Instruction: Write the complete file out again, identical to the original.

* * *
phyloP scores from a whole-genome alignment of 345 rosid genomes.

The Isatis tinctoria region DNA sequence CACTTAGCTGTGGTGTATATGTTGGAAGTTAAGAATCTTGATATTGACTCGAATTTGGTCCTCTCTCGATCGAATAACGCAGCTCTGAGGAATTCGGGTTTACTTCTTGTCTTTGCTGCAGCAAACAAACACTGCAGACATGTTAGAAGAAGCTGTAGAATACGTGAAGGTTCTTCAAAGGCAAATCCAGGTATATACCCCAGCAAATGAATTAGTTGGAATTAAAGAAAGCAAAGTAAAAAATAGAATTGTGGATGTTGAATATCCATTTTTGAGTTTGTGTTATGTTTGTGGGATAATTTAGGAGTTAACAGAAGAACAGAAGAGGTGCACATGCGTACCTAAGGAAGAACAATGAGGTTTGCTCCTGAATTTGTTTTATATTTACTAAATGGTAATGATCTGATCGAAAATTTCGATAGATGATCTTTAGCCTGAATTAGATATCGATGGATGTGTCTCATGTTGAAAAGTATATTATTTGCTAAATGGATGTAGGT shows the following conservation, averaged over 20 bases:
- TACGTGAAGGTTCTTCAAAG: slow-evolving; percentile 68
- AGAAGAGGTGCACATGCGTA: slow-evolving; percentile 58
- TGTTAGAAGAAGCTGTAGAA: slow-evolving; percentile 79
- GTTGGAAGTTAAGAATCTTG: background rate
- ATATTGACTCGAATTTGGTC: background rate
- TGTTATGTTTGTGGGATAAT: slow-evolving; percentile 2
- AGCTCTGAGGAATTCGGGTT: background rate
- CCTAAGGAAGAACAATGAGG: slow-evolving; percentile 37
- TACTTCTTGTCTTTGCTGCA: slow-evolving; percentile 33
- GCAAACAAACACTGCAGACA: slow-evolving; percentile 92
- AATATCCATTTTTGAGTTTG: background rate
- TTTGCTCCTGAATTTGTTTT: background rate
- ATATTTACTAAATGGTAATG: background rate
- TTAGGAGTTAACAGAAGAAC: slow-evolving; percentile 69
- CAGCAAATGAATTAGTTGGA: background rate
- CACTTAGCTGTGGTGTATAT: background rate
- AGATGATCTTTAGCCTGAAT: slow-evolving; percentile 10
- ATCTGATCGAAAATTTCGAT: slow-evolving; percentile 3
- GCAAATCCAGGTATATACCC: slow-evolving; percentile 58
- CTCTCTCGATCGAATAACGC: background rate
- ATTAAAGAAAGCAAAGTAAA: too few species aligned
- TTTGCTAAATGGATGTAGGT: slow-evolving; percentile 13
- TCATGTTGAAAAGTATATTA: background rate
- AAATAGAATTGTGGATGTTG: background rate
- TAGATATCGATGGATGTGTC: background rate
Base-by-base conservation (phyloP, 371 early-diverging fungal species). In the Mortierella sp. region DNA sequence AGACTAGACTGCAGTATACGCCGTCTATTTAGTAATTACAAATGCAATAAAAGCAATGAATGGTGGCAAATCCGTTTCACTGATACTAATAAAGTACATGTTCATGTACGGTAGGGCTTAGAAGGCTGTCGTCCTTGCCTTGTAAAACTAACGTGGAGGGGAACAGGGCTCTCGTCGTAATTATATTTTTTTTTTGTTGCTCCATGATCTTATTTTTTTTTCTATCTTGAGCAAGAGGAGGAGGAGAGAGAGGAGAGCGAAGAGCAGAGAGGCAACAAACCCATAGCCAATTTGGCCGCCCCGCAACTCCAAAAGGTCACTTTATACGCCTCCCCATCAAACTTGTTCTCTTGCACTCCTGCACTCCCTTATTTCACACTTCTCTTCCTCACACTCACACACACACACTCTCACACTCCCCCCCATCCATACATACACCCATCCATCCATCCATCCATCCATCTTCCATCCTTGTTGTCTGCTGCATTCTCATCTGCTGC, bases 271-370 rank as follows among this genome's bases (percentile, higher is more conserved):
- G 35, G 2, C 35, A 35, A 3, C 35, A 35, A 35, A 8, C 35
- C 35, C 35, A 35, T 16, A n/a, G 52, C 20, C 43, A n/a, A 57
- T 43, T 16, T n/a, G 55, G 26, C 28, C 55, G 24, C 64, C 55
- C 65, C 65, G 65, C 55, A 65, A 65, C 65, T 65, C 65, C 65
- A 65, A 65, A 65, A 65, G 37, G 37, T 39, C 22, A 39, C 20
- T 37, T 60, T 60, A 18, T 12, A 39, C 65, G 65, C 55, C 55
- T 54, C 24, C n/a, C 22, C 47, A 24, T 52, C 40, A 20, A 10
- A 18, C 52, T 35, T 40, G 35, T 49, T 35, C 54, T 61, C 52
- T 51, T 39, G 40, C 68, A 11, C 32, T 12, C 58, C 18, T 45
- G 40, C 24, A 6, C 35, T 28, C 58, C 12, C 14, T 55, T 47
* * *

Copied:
phyloP scores from a whole-genome alignment of 345 rosid genomes.

The Isatis tinctoria region DNA sequence CACTTAGCTGTGGTGTATATGTTGGAAGTTAAGAATCTTGATATTGACTCGAATTTGGTCCTCTCTCGATCGAATAACGCAGCTCTGAGGAATTCGGGTTTACTTCTTGTCTTTGCTGCAGCAAACAAACACTGCAGACATGTTAGAAGAAGCTGTAGAATACGTGAAGGTTCTTCAAAGGCAAATCCAGGTATATACCCCAGCAAATGAATTAGTTGGAATTAAAGAAAGCAAAGTAAAAAATAGAATTGTGGATGTTGAATATCCATTTTTGAGTTTGTGTTATGTTTGTGGGATAATTTAGGAGTTAACAGAAGAACAGAAGAGGTGCACATGCGTACCTAAGGAAGAACAATGAGGTTTGCTCCTGAATTTGTTTTATATTTACTAAATGGTAATGATCTGATCGAAAATTTCGATAGATGATCTTTAGCCTGAATTAGATATCGATGGATGTGTCTCATGTTGAAAAGTATATTATTTGCTAAATGGATGTAGGT shows the following conservation, averaged over 20 bases:
- TACGTGAAGGTTCTTCAAAG: slow-evolving; percentile 68
- AGAAGAGGTGCACATGCGTA: slow-evolving; percentile 58
- TGTTAGAAGAAGCTGTAGAA: slow-evolving; percentile 79
- GTTGGAAGTTAAGAATCTTG: background rate
- ATATTGACTCGAATTTGGTC: background rate
- TGTTATGTTTGTGGGATAAT: slow-evolving; percentile 2
- AGCTCTGAGGAATTCGGGTT: background rate
- CCTAAGGAAGAACAATGAGG: slow-evolving; percentile 37
- TACTTCTTGTCTTTGCTGCA: slow-evolving; percentile 33
- GCAAACAAACACTGCAGACA: slow-evolving; percentile 92
- AATATCCATTTTTGAGTTTG: background rate
- TTTGCTCCTGAATTTGTTTT: background rate
- ATATTTACTAAATGGTAATG: background rate
- TTAGGAGTTAACAGAAGAAC: slow-evolving; percentile 69
- CAGCAAATGAATTAGTTGGA: background rate
- CACTTAGCTGTGGTGTATAT: background rate
- AGATGATCTTTAGCCTGAAT: slow-evolving; percentile 10
- ATCTGATCGAAAATTTCGAT: slow-evolving; percentile 3
- GCAAATCCAGGTATATACCC: slow-evolving; percentile 58
- CTCTCTCGATCGAATAACGC: background rate
- ATTAAAGAAAGCAAAGTAAA: too few species aligned
- TTTGCTAAATGGATGTAGGT: slow-evolving; percentile 13
- TCATGTTGAAAAGTATATTA: background rate
- AAATAGAATTGTGGATGTTG: background rate
- TAGATATCGATGGATGTGTC: background rate
Base-by-base conservation (phyloP, 371 early-diverging fungal species). In the Mortierella sp. region DNA sequence AGACTAGACTGCAGTATACGCCGTCTATTTAGTAATTACAAATGCAATAAAAGCAATGAATGGTGGCAAATCCGTTTCACTGATACTAATAAAGTACATGTTCATGTACGGTAGGGCTTAGAAGGCTGTCGTCCTTGCCTTGTAAAACTAACGTGGAGGGGAACAGGGCTCTCGTCGTAATTATATTTTTTTTTTGTTGCTCCATGATCTTATTTTTTTTTCTATCTTGAGCAAGAGGAGGAGGAGAGAGAGGAGAGCGAAGAGCAGAGAGGCAACAAACCCATAGCCAATTTGGCCGCCCCGCAACTCCAAAAGGTCACTTTATACGCCTCCCCATCAAACTTGTTCTCTTGCACTCCTGCACTCCCTTATTTCACACTTCTCTTCCTCACACTCACACACACACACTCTCACACTCCCCCCCATCCATACATACACCCATCCATCCATCCATCCATCCATCTTCCATCCTTGTTGTCTGCTGCATTCTCATCTGCTGC, bases 271-370 rank as follows among this genome's bases (percentile, higher is more conserved):
- G 35, G 2, C 35, A 35, A 3, C 35, A 35, A 35, A 8, C 35
- C 35, C 35, A 35, T 16, A n/a, G 52, C 20, C 43, A n/a, A 57
- T 43, T 16, T n/a, G 55, G 26, C 28, C 55, G 24, C 64, C 55
- C 65, C 65, G 65, C 55, A 65, A 65, C 65, T 65, C 65, C 65
- A 65, A 65, A 65, A 65, G 37, G 37, T 39, C 22, A 39, C 20
- T 37, T 60, T 60, A 18, T 12, A 39, C 65, G 65, C 55, C 55
- T 54, C 24, C n/a, C 22, C 47, A 24, T 52, C 40, A 20, A 10
- A 18, C 52, T 35, T 40, G 35, T 49, T 35, C 54, T 61, C 52
- T 51, T 39, G 40, C 68, A 11, C 32, T 12, C 58, C 18, T 45
- G 40, C 24, A 6, C 35, T 28, C 58, C 12, C 14, T 55, T 47